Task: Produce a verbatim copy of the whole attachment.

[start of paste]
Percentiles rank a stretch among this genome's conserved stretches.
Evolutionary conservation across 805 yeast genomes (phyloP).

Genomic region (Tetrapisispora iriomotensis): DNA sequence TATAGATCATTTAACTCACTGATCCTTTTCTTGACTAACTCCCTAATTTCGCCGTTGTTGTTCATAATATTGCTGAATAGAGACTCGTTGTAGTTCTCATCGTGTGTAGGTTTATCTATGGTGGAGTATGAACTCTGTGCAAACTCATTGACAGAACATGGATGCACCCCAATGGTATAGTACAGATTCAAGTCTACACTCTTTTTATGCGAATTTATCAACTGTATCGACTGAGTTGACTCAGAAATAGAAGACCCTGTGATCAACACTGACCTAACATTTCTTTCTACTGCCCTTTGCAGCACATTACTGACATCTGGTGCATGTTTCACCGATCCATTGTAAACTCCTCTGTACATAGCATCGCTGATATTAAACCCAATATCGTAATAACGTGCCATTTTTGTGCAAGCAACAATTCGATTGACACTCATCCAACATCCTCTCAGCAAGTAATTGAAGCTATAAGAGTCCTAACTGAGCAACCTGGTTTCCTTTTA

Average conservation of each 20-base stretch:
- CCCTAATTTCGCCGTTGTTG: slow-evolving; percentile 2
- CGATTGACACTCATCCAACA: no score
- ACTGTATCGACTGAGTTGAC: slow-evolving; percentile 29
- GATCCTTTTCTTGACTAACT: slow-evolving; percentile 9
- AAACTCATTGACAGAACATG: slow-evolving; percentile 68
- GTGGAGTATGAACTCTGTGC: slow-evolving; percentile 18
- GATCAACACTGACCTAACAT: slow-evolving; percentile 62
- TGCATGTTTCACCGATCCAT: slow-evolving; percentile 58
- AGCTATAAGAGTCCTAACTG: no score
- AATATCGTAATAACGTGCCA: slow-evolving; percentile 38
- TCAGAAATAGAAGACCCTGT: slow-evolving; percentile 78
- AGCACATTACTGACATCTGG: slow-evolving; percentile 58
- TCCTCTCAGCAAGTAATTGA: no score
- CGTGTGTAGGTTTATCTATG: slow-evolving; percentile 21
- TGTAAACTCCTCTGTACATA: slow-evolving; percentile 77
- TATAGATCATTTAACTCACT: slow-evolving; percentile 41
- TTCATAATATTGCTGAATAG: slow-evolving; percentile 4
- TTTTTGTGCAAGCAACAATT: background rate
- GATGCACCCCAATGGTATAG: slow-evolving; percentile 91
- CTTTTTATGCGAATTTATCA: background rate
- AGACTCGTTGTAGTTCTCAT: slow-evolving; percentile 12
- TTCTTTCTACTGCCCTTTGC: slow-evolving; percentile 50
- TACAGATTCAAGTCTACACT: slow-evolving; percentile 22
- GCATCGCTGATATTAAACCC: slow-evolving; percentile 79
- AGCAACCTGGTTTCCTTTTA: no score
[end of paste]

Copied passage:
Percentiles rank a stretch among this genome's conserved stretches.
Evolutionary conservation across 805 yeast genomes (phyloP).

Genomic region (Tetrapisispora iriomotensis): DNA sequence TATAGATCATTTAACTCACTGATCCTTTTCTTGACTAACTCCCTAATTTCGCCGTTGTTGTTCATAATATTGCTGAATAGAGACTCGTTGTAGTTCTCATCGTGTGTAGGTTTATCTATGGTGGAGTATGAACTCTGTGCAAACTCATTGACAGAACATGGATGCACCCCAATGGTATAGTACAGATTCAAGTCTACACTCTTTTTATGCGAATTTATCAACTGTATCGACTGAGTTGACTCAGAAATAGAAGACCCTGTGATCAACACTGACCTAACATTTCTTTCTACTGCCCTTTGCAGCACATTACTGACATCTGGTGCATGTTTCACCGATCCATTGTAAACTCCTCTGTACATAGCATCGCTGATATTAAACCCAATATCGTAATAACGTGCCATTTTTGTGCAAGCAACAATTCGATTGACACTCATCCAACATCCTCTCAGCAAGTAATTGAAGCTATAAGAGTCCTAACTGAGCAACCTGGTTTCCTTTTA

Average conservation of each 20-base stretch:
- CCCTAATTTCGCCGTTGTTG: slow-evolving; percentile 2
- CGATTGACACTCATCCAACA: no score
- ACTGTATCGACTGAGTTGAC: slow-evolving; percentile 29
- GATCCTTTTCTTGACTAACT: slow-evolving; percentile 9
- AAACTCATTGACAGAACATG: slow-evolving; percentile 68
- GTGGAGTATGAACTCTGTGC: slow-evolving; percentile 18
- GATCAACACTGACCTAACAT: slow-evolving; percentile 62
- TGCATGTTTCACCGATCCAT: slow-evolving; percentile 58
- AGCTATAAGAGTCCTAACTG: no score
- AATATCGTAATAACGTGCCA: slow-evolving; percentile 38
- TCAGAAATAGAAGACCCTGT: slow-evolving; percentile 78
- AGCACATTACTGACATCTGG: slow-evolving; percentile 58
- TCCTCTCAGCAAGTAATTGA: no score
- CGTGTGTAGGTTTATCTATG: slow-evolving; percentile 21
- TGTAAACTCCTCTGTACATA: slow-evolving; percentile 77
- TATAGATCATTTAACTCACT: slow-evolving; percentile 41
- TTCATAATATTGCTGAATAG: slow-evolving; percentile 4
- TTTTTGTGCAAGCAACAATT: background rate
- GATGCACCCCAATGGTATAG: slow-evolving; percentile 91
- CTTTTTATGCGAATTTATCA: background rate
- AGACTCGTTGTAGTTCTCAT: slow-evolving; percentile 12
- TTCTTTCTACTGCCCTTTGC: slow-evolving; percentile 50
- TACAGATTCAAGTCTACACT: slow-evolving; percentile 22
- GCATCGCTGATATTAAACCC: slow-evolving; percentile 79
- AGCAACCTGGTTTCCTTTTA: no score